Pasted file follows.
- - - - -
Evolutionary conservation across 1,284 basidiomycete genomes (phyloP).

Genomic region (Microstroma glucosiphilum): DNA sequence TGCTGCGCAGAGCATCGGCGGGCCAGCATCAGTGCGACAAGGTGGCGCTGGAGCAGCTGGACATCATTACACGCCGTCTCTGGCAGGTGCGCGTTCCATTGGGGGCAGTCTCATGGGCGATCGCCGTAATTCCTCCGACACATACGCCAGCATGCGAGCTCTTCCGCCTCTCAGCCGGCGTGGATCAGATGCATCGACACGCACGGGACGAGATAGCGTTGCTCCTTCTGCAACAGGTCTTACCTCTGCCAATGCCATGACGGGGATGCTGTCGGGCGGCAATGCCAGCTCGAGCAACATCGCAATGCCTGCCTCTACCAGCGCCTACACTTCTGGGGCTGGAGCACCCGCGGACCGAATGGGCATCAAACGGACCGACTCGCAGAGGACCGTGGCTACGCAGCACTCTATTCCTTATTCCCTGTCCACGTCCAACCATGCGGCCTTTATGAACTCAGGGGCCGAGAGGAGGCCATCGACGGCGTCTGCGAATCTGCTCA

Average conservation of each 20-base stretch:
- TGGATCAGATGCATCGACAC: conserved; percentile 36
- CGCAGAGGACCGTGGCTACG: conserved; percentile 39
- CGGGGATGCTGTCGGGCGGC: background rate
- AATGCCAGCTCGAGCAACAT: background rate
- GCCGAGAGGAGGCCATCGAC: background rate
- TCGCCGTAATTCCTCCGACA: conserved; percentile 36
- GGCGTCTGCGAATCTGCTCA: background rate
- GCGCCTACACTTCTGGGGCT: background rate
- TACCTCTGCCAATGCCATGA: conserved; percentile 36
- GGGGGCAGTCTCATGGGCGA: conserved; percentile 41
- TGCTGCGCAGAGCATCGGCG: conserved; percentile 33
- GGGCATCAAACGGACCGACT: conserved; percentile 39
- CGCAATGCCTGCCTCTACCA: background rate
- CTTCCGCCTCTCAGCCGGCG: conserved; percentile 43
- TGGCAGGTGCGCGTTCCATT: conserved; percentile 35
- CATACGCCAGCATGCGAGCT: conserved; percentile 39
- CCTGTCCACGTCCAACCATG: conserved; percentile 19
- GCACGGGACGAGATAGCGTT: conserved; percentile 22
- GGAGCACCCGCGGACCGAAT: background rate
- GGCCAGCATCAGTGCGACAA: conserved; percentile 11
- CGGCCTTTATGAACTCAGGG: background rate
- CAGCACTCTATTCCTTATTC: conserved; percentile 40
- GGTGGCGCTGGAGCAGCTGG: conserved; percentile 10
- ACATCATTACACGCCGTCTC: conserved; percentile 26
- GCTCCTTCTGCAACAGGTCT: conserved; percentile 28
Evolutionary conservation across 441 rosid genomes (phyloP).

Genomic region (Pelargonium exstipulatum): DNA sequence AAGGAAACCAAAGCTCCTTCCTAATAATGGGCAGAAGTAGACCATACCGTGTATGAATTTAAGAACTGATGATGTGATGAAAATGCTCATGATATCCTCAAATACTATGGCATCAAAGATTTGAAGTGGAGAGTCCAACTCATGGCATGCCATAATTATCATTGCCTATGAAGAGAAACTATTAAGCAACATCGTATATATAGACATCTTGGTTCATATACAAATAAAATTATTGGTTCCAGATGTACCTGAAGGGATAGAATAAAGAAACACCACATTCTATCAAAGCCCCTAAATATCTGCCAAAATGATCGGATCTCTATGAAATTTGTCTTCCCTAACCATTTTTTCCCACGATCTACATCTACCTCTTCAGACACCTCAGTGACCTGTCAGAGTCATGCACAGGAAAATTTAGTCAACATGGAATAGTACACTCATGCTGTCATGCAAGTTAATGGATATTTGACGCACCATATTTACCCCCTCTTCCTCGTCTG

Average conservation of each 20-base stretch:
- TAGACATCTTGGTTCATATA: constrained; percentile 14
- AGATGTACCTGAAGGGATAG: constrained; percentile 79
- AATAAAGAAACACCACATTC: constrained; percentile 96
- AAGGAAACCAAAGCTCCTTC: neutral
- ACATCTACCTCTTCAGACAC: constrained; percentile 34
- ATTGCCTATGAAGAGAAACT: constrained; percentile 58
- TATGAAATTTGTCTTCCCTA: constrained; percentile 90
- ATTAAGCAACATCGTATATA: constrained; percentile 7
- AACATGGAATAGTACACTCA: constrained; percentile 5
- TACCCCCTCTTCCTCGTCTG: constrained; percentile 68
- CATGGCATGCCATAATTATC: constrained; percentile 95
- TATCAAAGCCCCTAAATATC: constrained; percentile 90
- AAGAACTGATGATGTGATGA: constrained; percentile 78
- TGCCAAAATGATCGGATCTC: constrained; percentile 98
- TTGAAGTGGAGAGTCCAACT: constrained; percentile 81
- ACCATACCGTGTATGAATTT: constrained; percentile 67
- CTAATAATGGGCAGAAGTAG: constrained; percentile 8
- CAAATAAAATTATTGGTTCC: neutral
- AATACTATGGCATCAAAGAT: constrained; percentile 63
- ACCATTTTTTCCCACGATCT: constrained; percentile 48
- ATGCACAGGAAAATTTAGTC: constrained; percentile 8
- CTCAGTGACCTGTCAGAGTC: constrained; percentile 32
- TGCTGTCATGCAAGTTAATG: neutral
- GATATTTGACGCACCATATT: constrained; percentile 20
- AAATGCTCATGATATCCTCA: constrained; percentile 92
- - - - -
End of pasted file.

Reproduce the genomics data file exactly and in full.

Evolutionary conservation across 1,284 basidiomycete genomes (phyloP).

Genomic region (Microstroma glucosiphilum): DNA sequence TGCTGCGCAGAGCATCGGCGGGCCAGCATCAGTGCGACAAGGTGGCGCTGGAGCAGCTGGACATCATTACACGCCGTCTCTGGCAGGTGCGCGTTCCATTGGGGGCAGTCTCATGGGCGATCGCCGTAATTCCTCCGACACATACGCCAGCATGCGAGCTCTTCCGCCTCTCAGCCGGCGTGGATCAGATGCATCGACACGCACGGGACGAGATAGCGTTGCTCCTTCTGCAACAGGTCTTACCTCTGCCAATGCCATGACGGGGATGCTGTCGGGCGGCAATGCCAGCTCGAGCAACATCGCAATGCCTGCCTCTACCAGCGCCTACACTTCTGGGGCTGGAGCACCCGCGGACCGAATGGGCATCAAACGGACCGACTCGCAGAGGACCGTGGCTACGCAGCACTCTATTCCTTATTCCCTGTCCACGTCCAACCATGCGGCCTTTATGAACTCAGGGGCCGAGAGGAGGCCATCGACGGCGTCTGCGAATCTGCTCA

Average conservation of each 20-base stretch:
- TGGATCAGATGCATCGACAC: conserved; percentile 36
- CGCAGAGGACCGTGGCTACG: conserved; percentile 39
- CGGGGATGCTGTCGGGCGGC: background rate
- AATGCCAGCTCGAGCAACAT: background rate
- GCCGAGAGGAGGCCATCGAC: background rate
- TCGCCGTAATTCCTCCGACA: conserved; percentile 36
- GGCGTCTGCGAATCTGCTCA: background rate
- GCGCCTACACTTCTGGGGCT: background rate
- TACCTCTGCCAATGCCATGA: conserved; percentile 36
- GGGGGCAGTCTCATGGGCGA: conserved; percentile 41
- TGCTGCGCAGAGCATCGGCG: conserved; percentile 33
- GGGCATCAAACGGACCGACT: conserved; percentile 39
- CGCAATGCCTGCCTCTACCA: background rate
- CTTCCGCCTCTCAGCCGGCG: conserved; percentile 43
- TGGCAGGTGCGCGTTCCATT: conserved; percentile 35
- CATACGCCAGCATGCGAGCT: conserved; percentile 39
- CCTGTCCACGTCCAACCATG: conserved; percentile 19
- GCACGGGACGAGATAGCGTT: conserved; percentile 22
- GGAGCACCCGCGGACCGAAT: background rate
- GGCCAGCATCAGTGCGACAA: conserved; percentile 11
- CGGCCTTTATGAACTCAGGG: background rate
- CAGCACTCTATTCCTTATTC: conserved; percentile 40
- GGTGGCGCTGGAGCAGCTGG: conserved; percentile 10
- ACATCATTACACGCCGTCTC: conserved; percentile 26
- GCTCCTTCTGCAACAGGTCT: conserved; percentile 28
Evolutionary conservation across 441 rosid genomes (phyloP).

Genomic region (Pelargonium exstipulatum): DNA sequence AAGGAAACCAAAGCTCCTTCCTAATAATGGGCAGAAGTAGACCATACCGTGTATGAATTTAAGAACTGATGATGTGATGAAAATGCTCATGATATCCTCAAATACTATGGCATCAAAGATTTGAAGTGGAGAGTCCAACTCATGGCATGCCATAATTATCATTGCCTATGAAGAGAAACTATTAAGCAACATCGTATATATAGACATCTTGGTTCATATACAAATAAAATTATTGGTTCCAGATGTACCTGAAGGGATAGAATAAAGAAACACCACATTCTATCAAAGCCCCTAAATATCTGCCAAAATGATCGGATCTCTATGAAATTTGTCTTCCCTAACCATTTTTTCCCACGATCTACATCTACCTCTTCAGACACCTCAGTGACCTGTCAGAGTCATGCACAGGAAAATTTAGTCAACATGGAATAGTACACTCATGCTGTCATGCAAGTTAATGGATATTTGACGCACCATATTTACCCCCTCTTCCTCGTCTG

Average conservation of each 20-base stretch:
- TAGACATCTTGGTTCATATA: constrained; percentile 14
- AGATGTACCTGAAGGGATAG: constrained; percentile 79
- AATAAAGAAACACCACATTC: constrained; percentile 96
- AAGGAAACCAAAGCTCCTTC: neutral
- ACATCTACCTCTTCAGACAC: constrained; percentile 34
- ATTGCCTATGAAGAGAAACT: constrained; percentile 58
- TATGAAATTTGTCTTCCCTA: constrained; percentile 90
- ATTAAGCAACATCGTATATA: constrained; percentile 7
- AACATGGAATAGTACACTCA: constrained; percentile 5
- TACCCCCTCTTCCTCGTCTG: constrained; percentile 68
- CATGGCATGCCATAATTATC: constrained; percentile 95
- TATCAAAGCCCCTAAATATC: constrained; percentile 90
- AAGAACTGATGATGTGATGA: constrained; percentile 78
- TGCCAAAATGATCGGATCTC: constrained; percentile 98
- TTGAAGTGGAGAGTCCAACT: constrained; percentile 81
- ACCATACCGTGTATGAATTT: constrained; percentile 67
- CTAATAATGGGCAGAAGTAG: constrained; percentile 8
- CAAATAAAATTATTGGTTCC: neutral
- AATACTATGGCATCAAAGAT: constrained; percentile 63
- ACCATTTTTTCCCACGATCT: constrained; percentile 48
- ATGCACAGGAAAATTTAGTC: constrained; percentile 8
- CTCAGTGACCTGTCAGAGTC: constrained; percentile 32
- TGCTGTCATGCAAGTTAATG: neutral
- GATATTTGACGCACCATATT: constrained; percentile 20
- AAATGCTCATGATATCCTCA: constrained; percentile 92